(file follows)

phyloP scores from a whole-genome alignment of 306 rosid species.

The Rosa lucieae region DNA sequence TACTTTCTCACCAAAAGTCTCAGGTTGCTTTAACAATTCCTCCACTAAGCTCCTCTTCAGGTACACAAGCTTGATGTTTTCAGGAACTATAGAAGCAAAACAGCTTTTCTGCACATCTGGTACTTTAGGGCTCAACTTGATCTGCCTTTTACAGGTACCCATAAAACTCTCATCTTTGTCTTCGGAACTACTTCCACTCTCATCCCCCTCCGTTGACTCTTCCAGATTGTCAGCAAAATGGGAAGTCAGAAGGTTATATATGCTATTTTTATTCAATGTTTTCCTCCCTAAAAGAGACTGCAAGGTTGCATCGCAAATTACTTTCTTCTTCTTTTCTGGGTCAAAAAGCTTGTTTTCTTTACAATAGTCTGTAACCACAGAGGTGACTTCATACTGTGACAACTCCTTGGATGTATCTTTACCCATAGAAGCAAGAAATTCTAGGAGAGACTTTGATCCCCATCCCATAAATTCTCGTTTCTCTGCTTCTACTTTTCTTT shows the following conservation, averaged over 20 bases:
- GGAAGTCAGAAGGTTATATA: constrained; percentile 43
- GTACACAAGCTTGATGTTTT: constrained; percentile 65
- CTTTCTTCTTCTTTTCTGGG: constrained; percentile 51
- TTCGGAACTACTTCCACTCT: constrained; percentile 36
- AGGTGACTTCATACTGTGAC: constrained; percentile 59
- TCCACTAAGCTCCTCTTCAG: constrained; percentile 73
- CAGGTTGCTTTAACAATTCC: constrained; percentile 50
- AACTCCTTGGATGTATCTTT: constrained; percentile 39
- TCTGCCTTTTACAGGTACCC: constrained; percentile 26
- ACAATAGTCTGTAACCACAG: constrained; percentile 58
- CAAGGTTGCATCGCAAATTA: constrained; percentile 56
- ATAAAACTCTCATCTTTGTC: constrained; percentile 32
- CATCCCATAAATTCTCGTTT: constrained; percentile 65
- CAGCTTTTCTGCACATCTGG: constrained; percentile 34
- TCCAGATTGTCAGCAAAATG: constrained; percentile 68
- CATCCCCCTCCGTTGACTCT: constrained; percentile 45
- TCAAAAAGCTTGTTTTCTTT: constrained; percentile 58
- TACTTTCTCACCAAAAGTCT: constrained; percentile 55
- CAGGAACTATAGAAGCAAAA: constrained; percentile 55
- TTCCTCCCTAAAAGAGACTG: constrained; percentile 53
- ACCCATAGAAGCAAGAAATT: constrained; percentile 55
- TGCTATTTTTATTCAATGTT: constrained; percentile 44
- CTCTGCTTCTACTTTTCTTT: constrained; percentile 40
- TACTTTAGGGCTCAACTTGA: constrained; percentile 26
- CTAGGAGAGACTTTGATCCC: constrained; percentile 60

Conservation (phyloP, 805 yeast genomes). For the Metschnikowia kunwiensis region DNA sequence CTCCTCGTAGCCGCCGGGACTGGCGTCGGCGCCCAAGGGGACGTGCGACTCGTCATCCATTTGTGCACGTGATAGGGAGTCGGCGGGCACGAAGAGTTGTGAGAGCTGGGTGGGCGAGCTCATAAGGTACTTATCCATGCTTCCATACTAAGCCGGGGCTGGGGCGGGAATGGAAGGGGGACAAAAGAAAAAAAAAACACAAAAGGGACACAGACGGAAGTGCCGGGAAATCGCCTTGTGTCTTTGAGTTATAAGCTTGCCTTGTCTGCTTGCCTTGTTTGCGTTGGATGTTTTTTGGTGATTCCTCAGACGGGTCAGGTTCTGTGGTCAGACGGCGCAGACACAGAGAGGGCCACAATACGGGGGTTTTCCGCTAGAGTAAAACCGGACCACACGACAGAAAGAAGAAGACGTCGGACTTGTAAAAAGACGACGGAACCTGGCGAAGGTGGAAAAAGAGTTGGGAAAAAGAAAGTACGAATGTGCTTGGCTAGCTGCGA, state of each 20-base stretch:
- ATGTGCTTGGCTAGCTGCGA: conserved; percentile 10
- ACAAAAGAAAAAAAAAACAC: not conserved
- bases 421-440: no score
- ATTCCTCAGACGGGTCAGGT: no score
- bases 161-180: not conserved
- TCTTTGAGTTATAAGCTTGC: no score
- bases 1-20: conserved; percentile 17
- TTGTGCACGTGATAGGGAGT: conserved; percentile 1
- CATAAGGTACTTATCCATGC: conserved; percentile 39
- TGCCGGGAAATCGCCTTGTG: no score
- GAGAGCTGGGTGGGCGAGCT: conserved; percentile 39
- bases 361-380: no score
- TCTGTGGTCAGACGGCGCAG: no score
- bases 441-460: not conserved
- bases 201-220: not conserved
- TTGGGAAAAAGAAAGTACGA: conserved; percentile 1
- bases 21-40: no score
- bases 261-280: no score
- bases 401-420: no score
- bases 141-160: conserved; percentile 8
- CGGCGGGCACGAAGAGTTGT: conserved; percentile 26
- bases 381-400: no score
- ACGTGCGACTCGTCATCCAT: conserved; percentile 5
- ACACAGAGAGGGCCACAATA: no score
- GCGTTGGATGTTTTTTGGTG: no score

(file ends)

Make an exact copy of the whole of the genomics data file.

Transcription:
phyloP scores from a whole-genome alignment of 306 rosid species.

The Rosa lucieae region DNA sequence TACTTTCTCACCAAAAGTCTCAGGTTGCTTTAACAATTCCTCCACTAAGCTCCTCTTCAGGTACACAAGCTTGATGTTTTCAGGAACTATAGAAGCAAAACAGCTTTTCTGCACATCTGGTACTTTAGGGCTCAACTTGATCTGCCTTTTACAGGTACCCATAAAACTCTCATCTTTGTCTTCGGAACTACTTCCACTCTCATCCCCCTCCGTTGACTCTTCCAGATTGTCAGCAAAATGGGAAGTCAGAAGGTTATATATGCTATTTTTATTCAATGTTTTCCTCCCTAAAAGAGACTGCAAGGTTGCATCGCAAATTACTTTCTTCTTCTTTTCTGGGTCAAAAAGCTTGTTTTCTTTACAATAGTCTGTAACCACAGAGGTGACTTCATACTGTGACAACTCCTTGGATGTATCTTTACCCATAGAAGCAAGAAATTCTAGGAGAGACTTTGATCCCCATCCCATAAATTCTCGTTTCTCTGCTTCTACTTTTCTTT shows the following conservation, averaged over 20 bases:
- GGAAGTCAGAAGGTTATATA: constrained; percentile 43
- GTACACAAGCTTGATGTTTT: constrained; percentile 65
- CTTTCTTCTTCTTTTCTGGG: constrained; percentile 51
- TTCGGAACTACTTCCACTCT: constrained; percentile 36
- AGGTGACTTCATACTGTGAC: constrained; percentile 59
- TCCACTAAGCTCCTCTTCAG: constrained; percentile 73
- CAGGTTGCTTTAACAATTCC: constrained; percentile 50
- AACTCCTTGGATGTATCTTT: constrained; percentile 39
- TCTGCCTTTTACAGGTACCC: constrained; percentile 26
- ACAATAGTCTGTAACCACAG: constrained; percentile 58
- CAAGGTTGCATCGCAAATTA: constrained; percentile 56
- ATAAAACTCTCATCTTTGTC: constrained; percentile 32
- CATCCCATAAATTCTCGTTT: constrained; percentile 65
- CAGCTTTTCTGCACATCTGG: constrained; percentile 34
- TCCAGATTGTCAGCAAAATG: constrained; percentile 68
- CATCCCCCTCCGTTGACTCT: constrained; percentile 45
- TCAAAAAGCTTGTTTTCTTT: constrained; percentile 58
- TACTTTCTCACCAAAAGTCT: constrained; percentile 55
- CAGGAACTATAGAAGCAAAA: constrained; percentile 55
- TTCCTCCCTAAAAGAGACTG: constrained; percentile 53
- ACCCATAGAAGCAAGAAATT: constrained; percentile 55
- TGCTATTTTTATTCAATGTT: constrained; percentile 44
- CTCTGCTTCTACTTTTCTTT: constrained; percentile 40
- TACTTTAGGGCTCAACTTGA: constrained; percentile 26
- CTAGGAGAGACTTTGATCCC: constrained; percentile 60

Conservation (phyloP, 805 yeast genomes). For the Metschnikowia kunwiensis region DNA sequence CTCCTCGTAGCCGCCGGGACTGGCGTCGGCGCCCAAGGGGACGTGCGACTCGTCATCCATTTGTGCACGTGATAGGGAGTCGGCGGGCACGAAGAGTTGTGAGAGCTGGGTGGGCGAGCTCATAAGGTACTTATCCATGCTTCCATACTAAGCCGGGGCTGGGGCGGGAATGGAAGGGGGACAAAAGAAAAAAAAAACACAAAAGGGACACAGACGGAAGTGCCGGGAAATCGCCTTGTGTCTTTGAGTTATAAGCTTGCCTTGTCTGCTTGCCTTGTTTGCGTTGGATGTTTTTTGGTGATTCCTCAGACGGGTCAGGTTCTGTGGTCAGACGGCGCAGACACAGAGAGGGCCACAATACGGGGGTTTTCCGCTAGAGTAAAACCGGACCACACGACAGAAAGAAGAAGACGTCGGACTTGTAAAAAGACGACGGAACCTGGCGAAGGTGGAAAAAGAGTTGGGAAAAAGAAAGTACGAATGTGCTTGGCTAGCTGCGA, state of each 20-base stretch:
- ATGTGCTTGGCTAGCTGCGA: conserved; percentile 10
- ACAAAAGAAAAAAAAAACAC: not conserved
- bases 421-440: no score
- ATTCCTCAGACGGGTCAGGT: no score
- bases 161-180: not conserved
- TCTTTGAGTTATAAGCTTGC: no score
- bases 1-20: conserved; percentile 17
- TTGTGCACGTGATAGGGAGT: conserved; percentile 1
- CATAAGGTACTTATCCATGC: conserved; percentile 39
- TGCCGGGAAATCGCCTTGTG: no score
- GAGAGCTGGGTGGGCGAGCT: conserved; percentile 39
- bases 361-380: no score
- TCTGTGGTCAGACGGCGCAG: no score
- bases 441-460: not conserved
- bases 201-220: not conserved
- TTGGGAAAAAGAAAGTACGA: conserved; percentile 1
- bases 21-40: no score
- bases 261-280: no score
- bases 401-420: no score
- bases 141-160: conserved; percentile 8
- CGGCGGGCACGAAGAGTTGT: conserved; percentile 26
- bases 381-400: no score
- ACGTGCGACTCGTCATCCAT: conserved; percentile 5
- ACACAGAGAGGGCCACAATA: no score
- GCGTTGGATGTTTTTTGGTG: no score